The DeHavilland Blog

Thursday, October 09, 2008

What in the world...

Alright, I thought we were in for a downturn, but this is getting ridiculous.

The Dow is down almost 40% from its high just one year ago. Housing hasn't found its bottom, which means the 16% of homeowners that are upside-down (owing more than their houses are worth) will soon be joined by others; and states are taking drastic actions, including slashing budgets (Nevada just cut its budget by 14%!) and firing thousands of employees.

I knew that K12 funding couldn't keep going up at the rate we have been, but I was honestly expecting a flattening followed by a slow decline (due to pressures from Medicare and Social Security). But with the severe chaos in the market - turmoil that will literally take years to work through the system - what happens to K12 spending rates?

Just as importantly, how will schools and districts respond? Some states have already seen cuts and spending freezes, while others have put off addressing the issue by tapping into rainy day funds (now depleted). What next?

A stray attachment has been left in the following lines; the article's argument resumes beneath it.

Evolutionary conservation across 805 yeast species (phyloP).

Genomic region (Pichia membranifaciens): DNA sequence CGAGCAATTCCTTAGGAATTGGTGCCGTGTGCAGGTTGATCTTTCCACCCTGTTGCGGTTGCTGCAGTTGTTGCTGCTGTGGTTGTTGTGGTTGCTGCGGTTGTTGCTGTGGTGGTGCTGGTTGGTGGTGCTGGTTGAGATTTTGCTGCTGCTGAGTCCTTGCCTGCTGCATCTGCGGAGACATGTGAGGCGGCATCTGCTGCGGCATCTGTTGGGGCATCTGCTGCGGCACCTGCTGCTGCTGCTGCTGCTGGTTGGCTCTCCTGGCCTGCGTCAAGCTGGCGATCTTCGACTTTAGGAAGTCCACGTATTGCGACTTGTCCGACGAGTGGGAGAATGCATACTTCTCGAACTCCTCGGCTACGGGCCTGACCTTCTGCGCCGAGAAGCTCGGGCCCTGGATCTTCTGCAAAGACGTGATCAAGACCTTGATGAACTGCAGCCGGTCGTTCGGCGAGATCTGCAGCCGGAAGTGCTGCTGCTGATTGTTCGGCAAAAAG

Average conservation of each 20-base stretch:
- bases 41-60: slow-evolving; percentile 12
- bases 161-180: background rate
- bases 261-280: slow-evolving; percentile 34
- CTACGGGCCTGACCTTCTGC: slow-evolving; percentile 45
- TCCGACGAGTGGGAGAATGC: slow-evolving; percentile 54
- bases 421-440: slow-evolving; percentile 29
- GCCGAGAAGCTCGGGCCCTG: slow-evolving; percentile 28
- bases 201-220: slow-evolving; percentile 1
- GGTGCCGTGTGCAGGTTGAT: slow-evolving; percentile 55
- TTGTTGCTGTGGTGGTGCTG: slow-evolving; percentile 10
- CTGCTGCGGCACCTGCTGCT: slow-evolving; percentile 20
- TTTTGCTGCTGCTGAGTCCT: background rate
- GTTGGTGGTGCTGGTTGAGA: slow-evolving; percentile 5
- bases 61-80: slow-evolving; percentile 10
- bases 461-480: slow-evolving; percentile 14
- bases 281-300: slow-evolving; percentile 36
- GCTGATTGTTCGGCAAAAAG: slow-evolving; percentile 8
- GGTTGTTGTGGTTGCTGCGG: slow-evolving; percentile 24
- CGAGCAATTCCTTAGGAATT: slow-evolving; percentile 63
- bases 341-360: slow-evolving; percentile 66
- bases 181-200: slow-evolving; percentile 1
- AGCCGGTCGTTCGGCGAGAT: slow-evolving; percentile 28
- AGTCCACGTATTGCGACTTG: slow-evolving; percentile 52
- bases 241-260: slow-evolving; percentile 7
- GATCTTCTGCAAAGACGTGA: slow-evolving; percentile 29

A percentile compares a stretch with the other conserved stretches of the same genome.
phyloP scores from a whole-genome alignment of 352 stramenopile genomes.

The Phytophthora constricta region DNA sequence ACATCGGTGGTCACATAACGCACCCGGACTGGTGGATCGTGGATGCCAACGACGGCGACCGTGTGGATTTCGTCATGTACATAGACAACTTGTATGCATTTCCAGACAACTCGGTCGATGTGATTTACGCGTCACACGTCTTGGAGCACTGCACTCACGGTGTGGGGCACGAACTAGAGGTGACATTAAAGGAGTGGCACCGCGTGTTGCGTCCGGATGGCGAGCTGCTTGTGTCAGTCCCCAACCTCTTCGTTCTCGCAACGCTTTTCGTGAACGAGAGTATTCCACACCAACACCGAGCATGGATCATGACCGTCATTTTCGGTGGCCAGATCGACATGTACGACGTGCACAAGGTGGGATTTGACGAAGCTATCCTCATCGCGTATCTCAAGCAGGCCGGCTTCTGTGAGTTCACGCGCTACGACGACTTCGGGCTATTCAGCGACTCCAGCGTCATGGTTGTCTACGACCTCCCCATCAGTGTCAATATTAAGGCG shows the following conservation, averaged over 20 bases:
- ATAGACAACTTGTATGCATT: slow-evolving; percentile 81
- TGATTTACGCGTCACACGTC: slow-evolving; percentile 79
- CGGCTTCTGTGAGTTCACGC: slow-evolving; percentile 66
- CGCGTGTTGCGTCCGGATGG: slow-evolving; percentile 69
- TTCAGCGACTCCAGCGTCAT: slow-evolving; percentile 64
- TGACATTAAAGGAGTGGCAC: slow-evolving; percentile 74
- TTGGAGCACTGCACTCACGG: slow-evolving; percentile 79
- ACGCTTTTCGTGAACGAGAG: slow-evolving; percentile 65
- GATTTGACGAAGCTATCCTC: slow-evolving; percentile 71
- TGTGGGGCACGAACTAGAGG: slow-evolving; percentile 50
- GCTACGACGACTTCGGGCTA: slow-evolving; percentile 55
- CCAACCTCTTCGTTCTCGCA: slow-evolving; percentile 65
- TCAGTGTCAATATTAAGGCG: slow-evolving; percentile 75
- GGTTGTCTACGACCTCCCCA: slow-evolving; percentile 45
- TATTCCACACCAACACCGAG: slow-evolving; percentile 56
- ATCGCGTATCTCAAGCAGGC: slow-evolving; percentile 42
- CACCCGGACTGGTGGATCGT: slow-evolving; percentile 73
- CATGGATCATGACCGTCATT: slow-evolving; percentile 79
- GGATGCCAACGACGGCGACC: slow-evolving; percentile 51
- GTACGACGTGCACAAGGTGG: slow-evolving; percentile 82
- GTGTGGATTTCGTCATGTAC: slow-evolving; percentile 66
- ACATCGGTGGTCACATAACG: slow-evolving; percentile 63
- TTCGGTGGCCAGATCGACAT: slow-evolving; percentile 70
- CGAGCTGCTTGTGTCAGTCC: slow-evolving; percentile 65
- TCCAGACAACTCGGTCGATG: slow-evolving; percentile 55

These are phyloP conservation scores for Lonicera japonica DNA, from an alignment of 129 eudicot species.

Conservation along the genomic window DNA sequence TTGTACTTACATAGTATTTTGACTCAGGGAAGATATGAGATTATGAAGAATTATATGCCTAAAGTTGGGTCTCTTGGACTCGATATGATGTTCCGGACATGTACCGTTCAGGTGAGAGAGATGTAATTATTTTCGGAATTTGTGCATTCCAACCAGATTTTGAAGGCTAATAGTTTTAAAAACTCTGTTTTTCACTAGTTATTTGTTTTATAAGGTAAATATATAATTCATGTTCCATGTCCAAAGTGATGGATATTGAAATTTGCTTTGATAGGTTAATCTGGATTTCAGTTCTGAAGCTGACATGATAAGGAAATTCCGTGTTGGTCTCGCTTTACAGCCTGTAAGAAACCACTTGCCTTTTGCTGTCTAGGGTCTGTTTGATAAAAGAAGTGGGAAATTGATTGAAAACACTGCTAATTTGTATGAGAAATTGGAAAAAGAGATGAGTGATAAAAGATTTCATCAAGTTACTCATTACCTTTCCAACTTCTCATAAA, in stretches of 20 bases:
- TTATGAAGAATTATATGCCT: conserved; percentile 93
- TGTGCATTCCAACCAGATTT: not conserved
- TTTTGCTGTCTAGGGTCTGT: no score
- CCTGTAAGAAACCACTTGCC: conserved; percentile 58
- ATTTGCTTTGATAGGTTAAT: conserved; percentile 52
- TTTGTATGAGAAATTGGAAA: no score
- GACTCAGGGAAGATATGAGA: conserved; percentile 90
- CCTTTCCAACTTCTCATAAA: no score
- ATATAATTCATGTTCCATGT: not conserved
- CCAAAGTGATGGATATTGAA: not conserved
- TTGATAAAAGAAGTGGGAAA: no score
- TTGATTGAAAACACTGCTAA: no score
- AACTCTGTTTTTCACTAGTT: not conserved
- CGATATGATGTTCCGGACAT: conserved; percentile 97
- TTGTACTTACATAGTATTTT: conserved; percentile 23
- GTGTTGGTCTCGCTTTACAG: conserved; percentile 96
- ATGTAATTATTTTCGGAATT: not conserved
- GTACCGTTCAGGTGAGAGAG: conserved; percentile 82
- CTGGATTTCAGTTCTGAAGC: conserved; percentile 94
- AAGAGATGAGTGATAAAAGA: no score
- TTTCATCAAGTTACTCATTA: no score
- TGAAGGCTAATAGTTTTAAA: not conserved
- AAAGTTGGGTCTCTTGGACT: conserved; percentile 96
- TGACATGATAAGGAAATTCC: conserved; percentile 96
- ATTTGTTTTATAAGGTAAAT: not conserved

And not to pile on, but we should also remember that this is happening at a time when schools are expected to post dramatic gains in student proficiency. In the early years of NCLB, schools set very low improvement goals, with dramatic increases all set for the last few years (by which, surely, the law would have been changed). Well, here we are, seeing greater percentages of schools failing according to those what happens now? Do we reconstitute huge numbers of schools just as budgets are being shattered?

I don't have any answers - but I feel for those, educators and students alike, who are caught in this maelstrom.


  • This will be a time of extremely strong leadership for each public school system. Sadly, this is sorely lacking in the vast majority of districts. So the public will hear the cries for more funding, more funding when there is none to be had. Maybe this time, there will be real change at the administrative level in the school systems as they look to save money by slashing administrative staff and top-grading to keep only the "a' and "b" players. This could be a good thing.

    Also, taking this a step further, this could be an opportunity to clean house in the schools, too. There would be (are already) many highly qualified subject oriented people who have lost jobs that would make excellent teachers via the alternate certificate programs that are available.

    Maybe this could be the start of the long over-due revolutionary reform of public schools...just a thought but I like the possibilities...

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